I have to say I have been wondering about including “Irvine” as part of the name of this blog (because this issue is not limited to Irvine, and this website is for anyone, anywhere, who is concerned about Smart Meters) . However, after reading Katie Fehrenbacher’s comment in her article “There will be 600M Smart Meters by 2016″ about objections to the Smart Meter from “a few tiny cities in California,” perhaps it’s not such a bad idea for more communities to throw their names into the ring.
Right now there are about fifty, so called, “tiny” communities who have sent letters requesting the California Public Utilities Commission give residents an “opt out” from the Smart Meter program and be allowed to keep their perfectly good analog meters.
Fehrenbacher is right, though, about the “aggressive” push to install these meters (and I would add “stealthy” and “lacking in full disclosure of radiation emissions”).
I think we “tiny” communities are doing a pretty good job considering many of us in Southern California had never even heard the name “Smart Meter” until a couple weeks ago-even though we are a bit “smart” ourselves.
It makes one wonder–how could that be possible? We all knew, for example, about “Carmageddon” last July, didn’t we? For any of us who had the “fortune” to actually drive the freeways that day, it was smooth sailing–as if we had been transported back into some idyllic time from the 50’s. Pat Boone in a convertible singing April Love. http://www.youtube.com/watch?v=Mh5rmVkFyrI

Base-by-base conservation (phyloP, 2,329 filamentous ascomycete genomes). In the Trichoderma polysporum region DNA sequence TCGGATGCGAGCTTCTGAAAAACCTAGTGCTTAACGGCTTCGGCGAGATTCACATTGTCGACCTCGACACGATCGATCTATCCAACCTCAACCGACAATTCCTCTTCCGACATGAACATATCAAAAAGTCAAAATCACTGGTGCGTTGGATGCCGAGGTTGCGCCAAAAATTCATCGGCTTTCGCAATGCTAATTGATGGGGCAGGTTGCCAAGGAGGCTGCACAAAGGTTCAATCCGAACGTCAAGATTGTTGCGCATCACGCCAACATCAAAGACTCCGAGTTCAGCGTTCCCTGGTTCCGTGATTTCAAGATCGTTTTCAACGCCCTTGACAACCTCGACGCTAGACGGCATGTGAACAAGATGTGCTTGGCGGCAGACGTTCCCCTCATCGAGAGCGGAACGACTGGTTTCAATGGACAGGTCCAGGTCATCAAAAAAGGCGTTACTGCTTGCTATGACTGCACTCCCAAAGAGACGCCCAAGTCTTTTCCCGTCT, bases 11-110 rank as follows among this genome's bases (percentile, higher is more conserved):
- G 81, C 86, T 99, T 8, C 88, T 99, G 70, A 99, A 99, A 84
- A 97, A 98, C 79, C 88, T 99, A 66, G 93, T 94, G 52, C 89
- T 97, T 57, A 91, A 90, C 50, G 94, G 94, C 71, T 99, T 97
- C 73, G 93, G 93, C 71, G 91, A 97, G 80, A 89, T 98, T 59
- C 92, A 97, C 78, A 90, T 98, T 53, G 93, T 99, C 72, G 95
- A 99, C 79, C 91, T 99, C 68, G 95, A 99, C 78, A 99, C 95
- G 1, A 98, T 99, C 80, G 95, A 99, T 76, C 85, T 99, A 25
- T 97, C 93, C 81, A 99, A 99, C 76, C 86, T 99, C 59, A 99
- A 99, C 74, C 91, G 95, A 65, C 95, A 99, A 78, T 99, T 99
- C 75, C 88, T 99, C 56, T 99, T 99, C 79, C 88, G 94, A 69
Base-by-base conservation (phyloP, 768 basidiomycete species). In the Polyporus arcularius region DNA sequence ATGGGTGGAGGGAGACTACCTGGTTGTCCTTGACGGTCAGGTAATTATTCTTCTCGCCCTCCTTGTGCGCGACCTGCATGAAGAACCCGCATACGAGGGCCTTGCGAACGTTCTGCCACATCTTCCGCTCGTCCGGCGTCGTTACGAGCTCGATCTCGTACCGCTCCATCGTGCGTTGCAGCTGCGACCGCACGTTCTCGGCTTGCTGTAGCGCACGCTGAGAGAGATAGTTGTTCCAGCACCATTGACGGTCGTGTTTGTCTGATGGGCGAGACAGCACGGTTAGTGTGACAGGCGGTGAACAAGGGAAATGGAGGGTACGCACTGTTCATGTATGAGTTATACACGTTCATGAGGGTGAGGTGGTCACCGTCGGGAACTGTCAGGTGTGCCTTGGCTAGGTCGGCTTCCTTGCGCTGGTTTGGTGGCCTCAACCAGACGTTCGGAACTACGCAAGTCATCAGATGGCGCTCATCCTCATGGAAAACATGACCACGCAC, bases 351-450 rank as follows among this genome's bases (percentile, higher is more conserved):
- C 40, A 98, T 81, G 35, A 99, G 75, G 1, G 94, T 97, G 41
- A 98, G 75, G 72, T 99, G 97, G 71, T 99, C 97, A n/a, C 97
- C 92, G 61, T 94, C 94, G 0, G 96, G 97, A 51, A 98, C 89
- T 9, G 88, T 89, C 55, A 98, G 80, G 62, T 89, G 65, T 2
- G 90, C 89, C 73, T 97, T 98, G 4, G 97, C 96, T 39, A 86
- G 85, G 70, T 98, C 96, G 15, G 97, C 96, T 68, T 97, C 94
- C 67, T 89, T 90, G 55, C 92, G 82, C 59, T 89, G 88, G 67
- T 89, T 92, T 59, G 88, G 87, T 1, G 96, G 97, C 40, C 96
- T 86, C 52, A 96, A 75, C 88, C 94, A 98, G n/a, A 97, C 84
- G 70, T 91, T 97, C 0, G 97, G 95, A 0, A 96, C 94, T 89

“Carmageddon” was an awesome demonstration of the power of media, government and business to inform the public when they want to. Yet, Southern California Edison is spending a billion and half dollars on their Smart Meter installation–and most of Edison’s customers have no idea. Of the people who do know, most are unaware that the Smart Meters being affixed to their homes, sometimes on bedroom walls where their kids sleep, or in grouped banks in multifamily housing, emit pulsed RF radiation on an almost continuous basis.
Regarding the monumental number of Smart Meters they are installing all over the world which Fehrenbacher discusses (602.7 million by the year 2016), setting privacy and other issues aside, all I can say is I hope they use “wired” Smart Meters (as they do in Italy); and also, of course, that many scientists and other experts’ concerns about RF radiation is for naught because 602.7 million 24/7 radiation emitting Smart Meters is a lot of messing with the earth’s electromagnetic field.